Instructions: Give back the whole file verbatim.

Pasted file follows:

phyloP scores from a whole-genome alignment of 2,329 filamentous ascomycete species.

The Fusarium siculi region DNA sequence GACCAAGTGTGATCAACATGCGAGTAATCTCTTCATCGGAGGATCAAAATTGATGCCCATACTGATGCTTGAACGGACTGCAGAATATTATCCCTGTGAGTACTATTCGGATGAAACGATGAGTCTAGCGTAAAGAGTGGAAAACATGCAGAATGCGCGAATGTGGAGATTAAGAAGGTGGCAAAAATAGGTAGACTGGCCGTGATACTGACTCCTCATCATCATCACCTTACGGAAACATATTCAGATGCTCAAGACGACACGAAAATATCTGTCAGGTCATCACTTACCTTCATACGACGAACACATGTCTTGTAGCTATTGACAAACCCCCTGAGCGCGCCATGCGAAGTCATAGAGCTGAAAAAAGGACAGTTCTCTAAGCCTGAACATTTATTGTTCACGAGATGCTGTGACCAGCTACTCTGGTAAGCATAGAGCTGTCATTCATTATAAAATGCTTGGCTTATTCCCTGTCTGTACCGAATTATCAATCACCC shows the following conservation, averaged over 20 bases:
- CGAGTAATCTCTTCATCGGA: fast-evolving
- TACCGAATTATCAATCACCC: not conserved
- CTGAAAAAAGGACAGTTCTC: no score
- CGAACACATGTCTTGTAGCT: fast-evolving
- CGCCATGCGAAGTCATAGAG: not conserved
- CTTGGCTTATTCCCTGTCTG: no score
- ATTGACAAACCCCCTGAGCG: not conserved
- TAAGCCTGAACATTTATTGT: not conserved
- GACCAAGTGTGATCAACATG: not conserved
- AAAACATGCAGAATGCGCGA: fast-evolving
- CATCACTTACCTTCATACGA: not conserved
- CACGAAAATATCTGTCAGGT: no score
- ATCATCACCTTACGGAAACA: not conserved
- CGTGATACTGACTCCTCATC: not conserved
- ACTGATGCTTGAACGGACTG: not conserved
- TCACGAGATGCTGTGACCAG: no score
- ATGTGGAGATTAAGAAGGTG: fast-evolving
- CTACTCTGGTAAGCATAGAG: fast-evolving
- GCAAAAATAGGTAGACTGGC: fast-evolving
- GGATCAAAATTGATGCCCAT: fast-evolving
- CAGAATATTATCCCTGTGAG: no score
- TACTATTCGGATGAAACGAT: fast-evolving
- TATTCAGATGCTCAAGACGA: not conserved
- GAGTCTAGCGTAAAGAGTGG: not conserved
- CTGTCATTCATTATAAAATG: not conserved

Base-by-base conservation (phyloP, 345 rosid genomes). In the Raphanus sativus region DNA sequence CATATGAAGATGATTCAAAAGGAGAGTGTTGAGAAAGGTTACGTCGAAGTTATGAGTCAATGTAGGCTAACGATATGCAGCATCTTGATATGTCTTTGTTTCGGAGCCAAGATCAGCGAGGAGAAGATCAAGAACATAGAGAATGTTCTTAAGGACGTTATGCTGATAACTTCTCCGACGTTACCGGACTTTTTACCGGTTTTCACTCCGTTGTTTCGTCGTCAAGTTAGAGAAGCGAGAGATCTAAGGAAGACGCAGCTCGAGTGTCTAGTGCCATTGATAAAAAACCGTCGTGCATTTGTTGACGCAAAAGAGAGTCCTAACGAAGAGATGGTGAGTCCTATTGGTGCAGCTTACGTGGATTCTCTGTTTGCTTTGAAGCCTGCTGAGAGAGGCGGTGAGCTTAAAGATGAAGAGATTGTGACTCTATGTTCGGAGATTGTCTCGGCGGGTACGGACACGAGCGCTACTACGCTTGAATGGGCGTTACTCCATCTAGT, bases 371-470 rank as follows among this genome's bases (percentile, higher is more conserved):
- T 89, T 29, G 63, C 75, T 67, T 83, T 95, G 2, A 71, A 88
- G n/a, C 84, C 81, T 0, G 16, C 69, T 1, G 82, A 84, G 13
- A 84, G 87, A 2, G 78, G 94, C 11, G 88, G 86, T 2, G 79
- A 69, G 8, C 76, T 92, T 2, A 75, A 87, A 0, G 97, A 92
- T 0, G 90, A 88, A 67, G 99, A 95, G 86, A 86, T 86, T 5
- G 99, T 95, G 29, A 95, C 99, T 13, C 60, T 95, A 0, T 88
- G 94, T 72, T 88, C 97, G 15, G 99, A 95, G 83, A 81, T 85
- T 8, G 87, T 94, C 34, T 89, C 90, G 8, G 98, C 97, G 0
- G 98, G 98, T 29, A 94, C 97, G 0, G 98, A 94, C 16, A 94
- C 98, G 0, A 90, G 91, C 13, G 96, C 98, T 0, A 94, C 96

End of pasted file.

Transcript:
phyloP scores from a whole-genome alignment of 2,329 filamentous ascomycete species.

The Fusarium siculi region DNA sequence GACCAAGTGTGATCAACATGCGAGTAATCTCTTCATCGGAGGATCAAAATTGATGCCCATACTGATGCTTGAACGGACTGCAGAATATTATCCCTGTGAGTACTATTCGGATGAAACGATGAGTCTAGCGTAAAGAGTGGAAAACATGCAGAATGCGCGAATGTGGAGATTAAGAAGGTGGCAAAAATAGGTAGACTGGCCGTGATACTGACTCCTCATCATCATCACCTTACGGAAACATATTCAGATGCTCAAGACGACACGAAAATATCTGTCAGGTCATCACTTACCTTCATACGACGAACACATGTCTTGTAGCTATTGACAAACCCCCTGAGCGCGCCATGCGAAGTCATAGAGCTGAAAAAAGGACAGTTCTCTAAGCCTGAACATTTATTGTTCACGAGATGCTGTGACCAGCTACTCTGGTAAGCATAGAGCTGTCATTCATTATAAAATGCTTGGCTTATTCCCTGTCTGTACCGAATTATCAATCACCC shows the following conservation, averaged over 20 bases:
- CGAGTAATCTCTTCATCGGA: fast-evolving
- TACCGAATTATCAATCACCC: not conserved
- CTGAAAAAAGGACAGTTCTC: no score
- CGAACACATGTCTTGTAGCT: fast-evolving
- CGCCATGCGAAGTCATAGAG: not conserved
- CTTGGCTTATTCCCTGTCTG: no score
- ATTGACAAACCCCCTGAGCG: not conserved
- TAAGCCTGAACATTTATTGT: not conserved
- GACCAAGTGTGATCAACATG: not conserved
- AAAACATGCAGAATGCGCGA: fast-evolving
- CATCACTTACCTTCATACGA: not conserved
- CACGAAAATATCTGTCAGGT: no score
- ATCATCACCTTACGGAAACA: not conserved
- CGTGATACTGACTCCTCATC: not conserved
- ACTGATGCTTGAACGGACTG: not conserved
- TCACGAGATGCTGTGACCAG: no score
- ATGTGGAGATTAAGAAGGTG: fast-evolving
- CTACTCTGGTAAGCATAGAG: fast-evolving
- GCAAAAATAGGTAGACTGGC: fast-evolving
- GGATCAAAATTGATGCCCAT: fast-evolving
- CAGAATATTATCCCTGTGAG: no score
- TACTATTCGGATGAAACGAT: fast-evolving
- TATTCAGATGCTCAAGACGA: not conserved
- GAGTCTAGCGTAAAGAGTGG: not conserved
- CTGTCATTCATTATAAAATG: not conserved

Base-by-base conservation (phyloP, 345 rosid genomes). In the Raphanus sativus region DNA sequence CATATGAAGATGATTCAAAAGGAGAGTGTTGAGAAAGGTTACGTCGAAGTTATGAGTCAATGTAGGCTAACGATATGCAGCATCTTGATATGTCTTTGTTTCGGAGCCAAGATCAGCGAGGAGAAGATCAAGAACATAGAGAATGTTCTTAAGGACGTTATGCTGATAACTTCTCCGACGTTACCGGACTTTTTACCGGTTTTCACTCCGTTGTTTCGTCGTCAAGTTAGAGAAGCGAGAGATCTAAGGAAGACGCAGCTCGAGTGTCTAGTGCCATTGATAAAAAACCGTCGTGCATTTGTTGACGCAAAAGAGAGTCCTAACGAAGAGATGGTGAGTCCTATTGGTGCAGCTTACGTGGATTCTCTGTTTGCTTTGAAGCCTGCTGAGAGAGGCGGTGAGCTTAAAGATGAAGAGATTGTGACTCTATGTTCGGAGATTGTCTCGGCGGGTACGGACACGAGCGCTACTACGCTTGAATGGGCGTTACTCCATCTAGT, bases 371-470 rank as follows among this genome's bases (percentile, higher is more conserved):
- T 89, T 29, G 63, C 75, T 67, T 83, T 95, G 2, A 71, A 88
- G n/a, C 84, C 81, T 0, G 16, C 69, T 1, G 82, A 84, G 13
- A 84, G 87, A 2, G 78, G 94, C 11, G 88, G 86, T 2, G 79
- A 69, G 8, C 76, T 92, T 2, A 75, A 87, A 0, G 97, A 92
- T 0, G 90, A 88, A 67, G 99, A 95, G 86, A 86, T 86, T 5
- G 99, T 95, G 29, A 95, C 99, T 13, C 60, T 95, A 0, T 88
- G 94, T 72, T 88, C 97, G 15, G 99, A 95, G 83, A 81, T 85
- T 8, G 87, T 94, C 34, T 89, C 90, G 8, G 98, C 97, G 0
- G 98, G 98, T 29, A 94, C 97, G 0, G 98, A 94, C 16, A 94
- C 98, G 0, A 90, G 91, C 13, G 96, C 98, T 0, A 94, C 96